“Though babbling only to the Vale,
Of Sunshine and of flowers,
Thou bringest unto me a tale
Of visionary hours.”
Despite singing to the valley and talking about Sunshine and flowers, the cuckoo bird’s voice brings many memories to the poet. The cuckoo birds wander about in the brimming valley with flowers and Sunshine; thus, the Bird’s songs, too, are an ode to these aspects of nature. But, to Wordsworth, these songs have a completely different relevance. They act as an element of nostalgia, transporting the poet to days of his past. He calls those times “visionary hours” as he cannot go back to them in person and can only envision them from his memory. This indicates that the poet remembers the cuckoo from his childhood, which is alluded to in the first stanza when he says he has heard the cuckoo’s song before, and the cuckoo’s voice now acts as a catalyst in bringing back the poet’s memories of his childhood.
“Thrice welcome, the darling of the Spring!
Even yet thou art to me.
No bird, but an invisible thing,
A voice, a mystery;.“
The poet welcomes the cuckoo thrice, indicating his excitement and eagerness. The cuckoo is addressed as the darling of the spring. He arrives with the genesis of spring, singing about valleys, flowers, and other beauties of nature. This is where the poet clearly states that he has never seen the cuckoo in reality. He recognizes him by his voice. Thus, the cuckoo is less of an actual living bird and more of a mysterious voice he wants to see to the poet. The Bird has been visually hidden from the poet through all these years, yet his song strikes such emotions in him that the poet remembers the cuckoo bird by his voice.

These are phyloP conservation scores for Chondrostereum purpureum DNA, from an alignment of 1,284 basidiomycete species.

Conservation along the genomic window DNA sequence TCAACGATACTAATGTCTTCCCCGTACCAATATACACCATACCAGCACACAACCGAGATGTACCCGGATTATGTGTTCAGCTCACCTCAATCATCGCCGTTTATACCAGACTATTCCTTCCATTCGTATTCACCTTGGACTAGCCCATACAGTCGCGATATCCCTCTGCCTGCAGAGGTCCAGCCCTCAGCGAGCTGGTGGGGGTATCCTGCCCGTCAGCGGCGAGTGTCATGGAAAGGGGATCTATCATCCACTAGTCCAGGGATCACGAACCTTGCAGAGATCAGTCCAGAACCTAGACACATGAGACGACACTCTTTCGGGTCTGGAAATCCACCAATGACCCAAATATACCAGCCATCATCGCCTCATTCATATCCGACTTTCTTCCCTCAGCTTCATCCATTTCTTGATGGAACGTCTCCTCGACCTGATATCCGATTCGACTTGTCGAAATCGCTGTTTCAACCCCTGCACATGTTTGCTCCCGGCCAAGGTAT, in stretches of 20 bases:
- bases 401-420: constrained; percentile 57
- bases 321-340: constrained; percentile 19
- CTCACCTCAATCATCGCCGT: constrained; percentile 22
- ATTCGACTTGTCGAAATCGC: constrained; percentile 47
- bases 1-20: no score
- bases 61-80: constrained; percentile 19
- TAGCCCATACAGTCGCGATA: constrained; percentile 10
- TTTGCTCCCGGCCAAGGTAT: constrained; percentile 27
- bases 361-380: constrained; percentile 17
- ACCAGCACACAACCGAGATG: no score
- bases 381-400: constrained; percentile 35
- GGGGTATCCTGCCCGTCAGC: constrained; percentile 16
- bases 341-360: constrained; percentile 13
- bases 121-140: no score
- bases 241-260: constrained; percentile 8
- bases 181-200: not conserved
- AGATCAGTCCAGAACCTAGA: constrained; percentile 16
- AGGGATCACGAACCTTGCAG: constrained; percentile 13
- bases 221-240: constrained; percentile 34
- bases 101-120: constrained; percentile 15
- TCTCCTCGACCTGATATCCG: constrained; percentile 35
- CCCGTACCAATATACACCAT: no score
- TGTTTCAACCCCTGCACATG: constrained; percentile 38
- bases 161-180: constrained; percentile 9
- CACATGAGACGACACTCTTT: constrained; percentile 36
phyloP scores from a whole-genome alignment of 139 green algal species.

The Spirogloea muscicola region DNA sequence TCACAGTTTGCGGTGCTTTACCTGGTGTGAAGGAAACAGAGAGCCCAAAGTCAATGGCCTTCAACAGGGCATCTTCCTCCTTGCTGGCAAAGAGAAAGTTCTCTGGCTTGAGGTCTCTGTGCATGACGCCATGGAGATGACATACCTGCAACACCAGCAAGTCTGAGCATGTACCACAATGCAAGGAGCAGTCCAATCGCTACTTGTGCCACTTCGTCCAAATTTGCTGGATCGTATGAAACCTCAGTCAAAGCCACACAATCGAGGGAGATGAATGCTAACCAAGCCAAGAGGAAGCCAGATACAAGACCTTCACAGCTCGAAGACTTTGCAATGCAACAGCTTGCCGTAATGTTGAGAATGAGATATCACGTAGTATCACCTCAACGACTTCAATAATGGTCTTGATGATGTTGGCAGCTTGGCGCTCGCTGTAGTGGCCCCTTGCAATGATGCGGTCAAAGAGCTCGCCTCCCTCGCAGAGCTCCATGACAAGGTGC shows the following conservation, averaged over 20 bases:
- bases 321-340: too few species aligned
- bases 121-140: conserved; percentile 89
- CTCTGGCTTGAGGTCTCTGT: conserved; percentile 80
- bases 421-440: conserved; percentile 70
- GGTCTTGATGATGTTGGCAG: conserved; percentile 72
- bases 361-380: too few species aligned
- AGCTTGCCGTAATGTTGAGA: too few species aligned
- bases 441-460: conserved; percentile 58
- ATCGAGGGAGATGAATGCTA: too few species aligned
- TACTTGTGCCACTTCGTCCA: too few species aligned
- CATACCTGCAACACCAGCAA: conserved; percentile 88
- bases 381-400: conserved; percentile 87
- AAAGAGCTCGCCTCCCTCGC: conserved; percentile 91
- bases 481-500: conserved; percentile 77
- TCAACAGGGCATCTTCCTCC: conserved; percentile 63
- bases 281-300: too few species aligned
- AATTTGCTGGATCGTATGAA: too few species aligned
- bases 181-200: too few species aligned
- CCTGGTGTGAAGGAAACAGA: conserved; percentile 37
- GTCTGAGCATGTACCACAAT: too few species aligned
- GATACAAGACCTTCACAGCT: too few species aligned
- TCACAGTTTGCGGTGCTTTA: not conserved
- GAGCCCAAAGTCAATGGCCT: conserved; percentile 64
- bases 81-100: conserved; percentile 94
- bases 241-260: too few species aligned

“The same who in my school-boy days
I listened to; that Cry
Which made me look a thousand ways
In the bush, and tree, and sky.”
In this stanza, the poet is transported to days of his childhood when he used to listen to the cuckoo’s Cry and go a thousand ways to place the source of the voice. He left no possible place undiscovered, be it the bushes, the trees, or the sky. The poet’s tone is overtly nostalgic in these lines as he clearly expresses his unfulfilled desire to get a glimpse of the origin of the voice that he remembers from his boyhood. So desperate was the poet to locate the Bird that he scourged all possible nooks and crannies in his endeavor to get visual satisfaction. The cuckoo’s voice had fascinated the poet and fired his need to locate the Bird so that he could see for himself the source of such melody.
To seek thee did I often rove
Through woods and on the green;
And thou were still a hope, a love;
Still longed for, never seen.